15. Valizadeh A, Yousefi Bilehsavar O, Abdi H, Jahanshahi Z, Madadi B. The Effect of acute exercise on changes Liver enzymes (ALT، ALP، AST) in Non-athletes middle-aged women with hypertension. Int J Adv Biotechnol Res. 2016; 7(3): 365-71.

16. Khaoshbaten M, Gholami N, Sokhtehzari S, Monazami AH, Rostami Nejad M. The effect of an aerobic exercise on serum level of liver enzymes and liver echogenicity in patients with non alcoholic fatty liver disease. Gastroenterol Hepatol Bed Bench. 2013; 6(Suppl 1): S112-6.

17. Valizadeh R. Nikbakht M, Davodi M, Khodadoost M. The effect of eight weeks elected aerobic exercise on the levels of (AST, ALT) enzymes of men patients with have fat liver. Procedia Soc Behav Sci. 2011; 15: 3362-5.

18. Yao J, Meng M, Yang S, Li F, Anderson RM, Liu C, et al. Effect of aerobic and resistance exercise on liver enzyme and blood lipids in Chinese patients with nonalcoholic fatty liver disease: a randomized controlled trial. Int J Clin Exp Med. 2018; 11(5): 4867-74.

19. Zeinvand lorestani A, Mirnasouri R, Rahmati M. The effect of eight weeks of aerobic training on the levels of enzymes associated with non-alcoholic fatty liver in obese children. Yafte. 2018; 20(2): 53-61. (Persian)

20. Park JH. Kim HJ, Han A, Kang DM, Park S. Effects of aerobic exercise training on the risk factors for liver diseases in elderly women with obesity and impaired fasting glucose: A pilot study. J Exerc Nutrition Biochem. 2019; 23(1): 21-7.

21. Braith RW, Graves JE, Pollock ML, Leggett SL, Carpenter DM, Colvin AB. Comparison of 2 vs 3 days/week of variable resistance training during 10-and 18-week programs. Int J Sports Med. 1989; 10(6): 450-4.

22. Balducci S, Cardelli P, Pugliese L, D'Errico V, Haxhi J, Alessi E, et al. Volume-dependent effect of supervised exercise training on fatty liver and visceral adiposity index in subjects with type 2 diabetes The Italian Diabetes Exercise Study (IDES). Diabetes Res Clin Pract. 2015; 109(2): 355-63.

23. Haghighi AH, Gelardi N, Hamedinia MR. The Effect of an Aerobic Exercise Program with Two Different Volumes on Some Risk Factors of Cardiovascular Diseases in Mentally Retarded Girls. Journal of Sport Biosciences. 2015; 7(2): 241-59.

24. Swain DP, Abernathy KS, Smith CS, Lee SJ, Bunn SA. Target heart rates for the development of cardiorespiratory fitness. Med Sci Sports Exerc. 1994; 26(1): 112-6.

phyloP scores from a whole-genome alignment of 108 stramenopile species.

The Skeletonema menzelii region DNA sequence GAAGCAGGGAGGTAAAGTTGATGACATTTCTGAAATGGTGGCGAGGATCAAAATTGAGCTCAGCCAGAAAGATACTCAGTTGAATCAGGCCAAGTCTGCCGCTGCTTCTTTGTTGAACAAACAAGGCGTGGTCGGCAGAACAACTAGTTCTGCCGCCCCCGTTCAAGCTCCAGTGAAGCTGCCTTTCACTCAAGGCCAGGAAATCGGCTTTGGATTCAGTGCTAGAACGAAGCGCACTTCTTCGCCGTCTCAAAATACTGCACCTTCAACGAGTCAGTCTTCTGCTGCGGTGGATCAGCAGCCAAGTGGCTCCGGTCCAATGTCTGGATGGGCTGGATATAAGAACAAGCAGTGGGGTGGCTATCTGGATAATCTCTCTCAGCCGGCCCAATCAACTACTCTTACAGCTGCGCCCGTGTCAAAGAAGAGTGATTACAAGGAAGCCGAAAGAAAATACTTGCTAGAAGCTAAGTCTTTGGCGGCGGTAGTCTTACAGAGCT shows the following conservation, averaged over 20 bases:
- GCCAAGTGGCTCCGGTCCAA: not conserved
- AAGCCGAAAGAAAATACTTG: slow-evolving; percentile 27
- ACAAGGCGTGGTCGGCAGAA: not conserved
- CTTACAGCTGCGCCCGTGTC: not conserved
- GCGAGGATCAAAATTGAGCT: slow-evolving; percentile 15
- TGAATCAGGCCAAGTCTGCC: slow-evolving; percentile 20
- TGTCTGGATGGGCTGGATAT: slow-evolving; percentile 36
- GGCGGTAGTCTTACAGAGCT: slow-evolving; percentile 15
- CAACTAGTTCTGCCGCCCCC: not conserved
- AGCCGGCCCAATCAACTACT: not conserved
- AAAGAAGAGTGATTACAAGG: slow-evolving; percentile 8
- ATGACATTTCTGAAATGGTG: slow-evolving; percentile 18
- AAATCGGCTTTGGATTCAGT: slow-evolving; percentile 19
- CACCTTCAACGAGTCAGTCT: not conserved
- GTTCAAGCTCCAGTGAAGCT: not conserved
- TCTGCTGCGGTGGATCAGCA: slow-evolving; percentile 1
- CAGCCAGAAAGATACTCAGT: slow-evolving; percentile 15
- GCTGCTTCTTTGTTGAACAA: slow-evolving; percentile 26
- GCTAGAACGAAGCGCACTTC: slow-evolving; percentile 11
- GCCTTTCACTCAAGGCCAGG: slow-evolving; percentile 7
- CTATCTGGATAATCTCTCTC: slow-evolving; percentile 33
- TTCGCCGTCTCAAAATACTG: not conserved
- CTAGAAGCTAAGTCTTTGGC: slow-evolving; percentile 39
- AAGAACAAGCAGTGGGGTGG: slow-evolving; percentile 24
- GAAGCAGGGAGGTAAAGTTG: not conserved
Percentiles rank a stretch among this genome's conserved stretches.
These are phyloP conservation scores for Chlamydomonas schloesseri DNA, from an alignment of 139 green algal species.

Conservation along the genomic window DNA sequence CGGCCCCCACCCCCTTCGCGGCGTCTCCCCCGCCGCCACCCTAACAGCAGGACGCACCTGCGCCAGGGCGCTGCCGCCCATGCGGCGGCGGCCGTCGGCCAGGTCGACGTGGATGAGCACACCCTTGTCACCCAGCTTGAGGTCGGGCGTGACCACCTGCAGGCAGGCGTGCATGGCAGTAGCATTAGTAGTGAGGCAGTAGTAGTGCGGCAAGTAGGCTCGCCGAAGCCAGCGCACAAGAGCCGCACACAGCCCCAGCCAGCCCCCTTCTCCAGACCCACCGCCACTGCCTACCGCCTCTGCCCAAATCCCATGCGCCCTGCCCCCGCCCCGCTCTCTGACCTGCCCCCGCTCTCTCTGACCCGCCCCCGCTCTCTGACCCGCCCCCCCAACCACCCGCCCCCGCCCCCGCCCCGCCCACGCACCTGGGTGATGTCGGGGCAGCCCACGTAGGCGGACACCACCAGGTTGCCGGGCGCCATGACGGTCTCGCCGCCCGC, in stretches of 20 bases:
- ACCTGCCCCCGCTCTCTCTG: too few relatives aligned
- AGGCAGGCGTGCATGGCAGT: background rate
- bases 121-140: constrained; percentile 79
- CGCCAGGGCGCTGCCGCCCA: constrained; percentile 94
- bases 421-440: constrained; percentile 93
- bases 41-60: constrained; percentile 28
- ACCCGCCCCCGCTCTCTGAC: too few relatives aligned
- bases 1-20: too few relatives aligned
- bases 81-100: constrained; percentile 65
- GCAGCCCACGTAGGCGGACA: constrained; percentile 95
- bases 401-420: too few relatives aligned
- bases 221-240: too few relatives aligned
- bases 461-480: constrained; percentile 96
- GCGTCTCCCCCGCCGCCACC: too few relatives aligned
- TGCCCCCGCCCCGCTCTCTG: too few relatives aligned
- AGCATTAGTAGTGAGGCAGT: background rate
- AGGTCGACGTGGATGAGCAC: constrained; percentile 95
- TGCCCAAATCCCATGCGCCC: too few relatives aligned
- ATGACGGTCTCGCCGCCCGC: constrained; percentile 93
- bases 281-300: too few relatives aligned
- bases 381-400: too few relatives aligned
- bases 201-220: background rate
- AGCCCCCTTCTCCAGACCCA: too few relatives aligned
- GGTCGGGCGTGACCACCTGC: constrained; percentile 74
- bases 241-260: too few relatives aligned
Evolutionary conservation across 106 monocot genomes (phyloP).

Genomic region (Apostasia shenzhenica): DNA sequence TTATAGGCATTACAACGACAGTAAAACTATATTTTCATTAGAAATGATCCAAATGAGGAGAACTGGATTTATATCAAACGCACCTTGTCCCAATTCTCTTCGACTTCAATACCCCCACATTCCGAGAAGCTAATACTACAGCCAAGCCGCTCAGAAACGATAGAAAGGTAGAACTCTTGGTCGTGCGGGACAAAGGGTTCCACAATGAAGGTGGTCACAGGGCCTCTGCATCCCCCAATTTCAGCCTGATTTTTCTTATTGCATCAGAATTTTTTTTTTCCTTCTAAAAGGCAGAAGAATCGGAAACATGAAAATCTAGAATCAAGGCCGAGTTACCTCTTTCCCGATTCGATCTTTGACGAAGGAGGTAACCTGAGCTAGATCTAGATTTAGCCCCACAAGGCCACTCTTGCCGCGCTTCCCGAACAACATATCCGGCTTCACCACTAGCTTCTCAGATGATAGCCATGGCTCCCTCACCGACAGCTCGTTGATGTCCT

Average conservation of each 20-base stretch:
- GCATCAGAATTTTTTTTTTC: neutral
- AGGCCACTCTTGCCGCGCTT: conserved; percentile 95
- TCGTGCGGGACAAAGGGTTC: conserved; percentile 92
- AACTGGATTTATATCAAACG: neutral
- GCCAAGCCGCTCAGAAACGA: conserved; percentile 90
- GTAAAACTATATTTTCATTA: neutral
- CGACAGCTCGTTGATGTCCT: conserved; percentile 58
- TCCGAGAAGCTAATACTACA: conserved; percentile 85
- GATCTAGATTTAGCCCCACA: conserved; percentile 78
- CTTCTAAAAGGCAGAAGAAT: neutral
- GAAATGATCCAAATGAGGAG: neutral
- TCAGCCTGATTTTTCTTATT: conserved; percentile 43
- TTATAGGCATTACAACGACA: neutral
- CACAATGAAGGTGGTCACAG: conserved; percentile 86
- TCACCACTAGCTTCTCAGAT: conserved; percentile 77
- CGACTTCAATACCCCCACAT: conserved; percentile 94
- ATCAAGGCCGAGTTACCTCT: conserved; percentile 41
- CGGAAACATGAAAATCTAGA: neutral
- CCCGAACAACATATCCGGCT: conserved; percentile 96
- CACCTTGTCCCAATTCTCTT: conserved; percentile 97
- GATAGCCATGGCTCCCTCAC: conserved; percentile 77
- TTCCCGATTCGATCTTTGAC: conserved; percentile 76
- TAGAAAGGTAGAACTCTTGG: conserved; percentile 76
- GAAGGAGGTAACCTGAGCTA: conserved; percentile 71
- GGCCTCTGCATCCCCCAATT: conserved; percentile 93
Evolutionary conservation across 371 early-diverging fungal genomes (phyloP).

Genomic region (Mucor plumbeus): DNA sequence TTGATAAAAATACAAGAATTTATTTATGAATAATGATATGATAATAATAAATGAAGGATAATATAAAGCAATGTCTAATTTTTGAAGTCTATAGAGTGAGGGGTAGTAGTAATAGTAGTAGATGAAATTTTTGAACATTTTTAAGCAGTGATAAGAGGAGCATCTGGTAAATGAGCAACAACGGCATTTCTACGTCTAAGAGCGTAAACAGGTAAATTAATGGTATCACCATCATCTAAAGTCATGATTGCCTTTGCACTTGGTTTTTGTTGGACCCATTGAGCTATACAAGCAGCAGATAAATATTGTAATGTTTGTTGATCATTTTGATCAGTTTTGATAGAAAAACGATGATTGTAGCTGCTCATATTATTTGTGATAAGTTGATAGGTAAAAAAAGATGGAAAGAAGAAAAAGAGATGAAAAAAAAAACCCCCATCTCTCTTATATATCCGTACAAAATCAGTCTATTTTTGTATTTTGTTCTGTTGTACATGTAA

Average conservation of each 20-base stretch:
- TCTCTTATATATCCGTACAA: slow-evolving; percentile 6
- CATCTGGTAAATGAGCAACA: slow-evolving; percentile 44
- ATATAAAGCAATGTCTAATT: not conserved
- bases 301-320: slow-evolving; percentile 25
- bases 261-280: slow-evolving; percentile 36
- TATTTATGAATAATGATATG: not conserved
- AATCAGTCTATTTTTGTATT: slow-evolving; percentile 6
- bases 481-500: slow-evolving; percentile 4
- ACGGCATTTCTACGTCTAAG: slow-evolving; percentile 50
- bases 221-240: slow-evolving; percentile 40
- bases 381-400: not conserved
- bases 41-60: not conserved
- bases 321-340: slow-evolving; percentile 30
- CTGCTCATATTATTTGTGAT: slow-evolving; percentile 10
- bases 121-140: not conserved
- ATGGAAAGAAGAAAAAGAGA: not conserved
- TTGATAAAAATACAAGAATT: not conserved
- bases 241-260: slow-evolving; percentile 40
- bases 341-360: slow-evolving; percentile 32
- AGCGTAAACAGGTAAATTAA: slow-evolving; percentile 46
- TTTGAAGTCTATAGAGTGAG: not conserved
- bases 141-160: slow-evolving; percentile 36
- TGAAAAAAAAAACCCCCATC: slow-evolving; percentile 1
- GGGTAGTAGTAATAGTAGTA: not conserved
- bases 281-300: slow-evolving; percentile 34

25. Mottillo EP, Shen XJ, Granneman JG. Role of hormone-sensitive lipase in β-adrenergic remodeling of white adipose tissue. Am J Physiol Endocrinol  Metab. 2007; 293(5): E1188-97.

26. DeLany JP, Kelley DE, Hames KC, Jakicic JM, Goodpaster BH. Effect of physical activity on weight loss, energy expenditure, and energy intake during diet induced weight loss. Obesity (Silver Spring). 2014; 22(2): 363-70.

27. Blundell JE, Finlayson G, Gibbons C, Caudwell P, Hopkins M. The biology of appetite control: do resting metabolic rate and fat-free mass drive energy intake? Physiol Behav. 2015; 152(Pt B): 473-8.

28. McLaughlin T, Lamendola C, Coghlan N, Liu TC, Lerner K, Sherman A, et al. Subcutaneous adipose cell size and distribution: relationship to insulin resistance and body fat. Obesity (Silver Spring). 2014; 22(3): 673-80.

29. Hsieh CJ, Wang PW, Chen TY. The relationship between regional abdominal fat distribution and both insulin resistance and subclinical chronic inflammation in non-diabetic adults. Diabetol Metab Syndr. 2014; 6(1): 49.

30. Yari Z, Rahimlu M, Poustchi H, Ebrahimi Daryani N, Hekmatdoost A. Effect of Faxseed Supplementation on Liver enzymes, Hepatic Fibrosis and Steatosis in Nonalcoholic Fatty Liver Disease: A Randomized-controlled Clinical Trial. Iranian Journal of Nutrition Sciences & Food Technology. 2016. 10(4): 1-12.

31. Baldi JC, Wilson GA, Wilson LC, Wilkins GT, Lamberts RR. The type 2 diabetic heart: its role in exercise intolerance and the challenge to find effective exercise interventions. Sports Med. 2016; 46(11): 1605-17.

32. Henriksen EJ. Invited review: Effects of acute exercise and exercise training on insulin resistance. J Appl Physiol (1985). 2002; 93(2): 788-96.

33. Borghouts LB, Keizer HA. Exercise and insulin sensitivity: a review. Int J Sports Med. 2000; 21(1): 1-12.

34. Sullivan S, Kirk EP, Mittendorfer B, Patterson BW, Klein S. Randomized trial of exercise effect on intrahepatic triglyceride content and lipid kinetics in nonalcoholic fatty liver disease. Hepatology. 2012; 55(6): 1738-45.

35. Angulo P. Nonalcoholic fatty liver disease. N Engl J Med. 2002; 346(16): 1221-31.

36. Arkan MC, Hevener AL, Greten FR, Maeda S, Li ZW, Long JM, et al. IKK-β links inflammation to obesity-induced insulin resistance. Nat Med. 2005; 11(2): 191-8.

37. Recasens M, Ricart W, Fernández-Real JM. Obesity and inflammation. Rev Med Univ Navarra. 2004; 48(2): 49-54.

38. McManaman JL, Bales ES, Orlicky DJ, Jackman M, MacLean PS, Cain S, et al. Perilipin-2-null mice are protected against diet-induced obesity, adipose inflammation, and fatty liver disease. J Lipid Res. 2013; 54(5): 1346-59.

39. Plotnikoff RC, Courneya KS, Trinh L, Karunamuni N, Sigal RJ. Aerobic physical activity and resistance training: an application of the theory of planned behavior among adults with type 2 diabetes in a random, national sample of Canadians. Int J Behav Nutr Phys Act. 2008; 5(1): 61.

40. Durstine JL. Action plan for high cholesterol. Human Kinetics; 2006.

41. Takahashi S. Triglyceride rich lipoprotein-LPL-VLDL receptor and Lp (a)-VLDL receptor pathways for macrophage foam cell formation. J Atheroscler Thromb. 2017; 24(6):  552-9.

42. Ahn N, Kim K. High-density lipoprotein cholesterol (HDL-C) in cardiovascular disease: effect of exercise training. Integr Med Res. 2016; 5(3): 212-5.

43. Mittendorfer B, Yoshino M, Patterson BW, Klein S. VLDL triglyceride kinetics in lean, overweight, and obese men and women. J Clin Endocrinol Metab. 2016; 101(11): 4151-60.

44. Despres JP,Moorjani S, Tremblay A, Poehlman ET, Lupien PJ, Nadeau A, et al. Heredity and changes in plasma lipids and lipoproteins after short-term exercise training in men. Arteriosclerosis. 1988; 8(4): 402-9.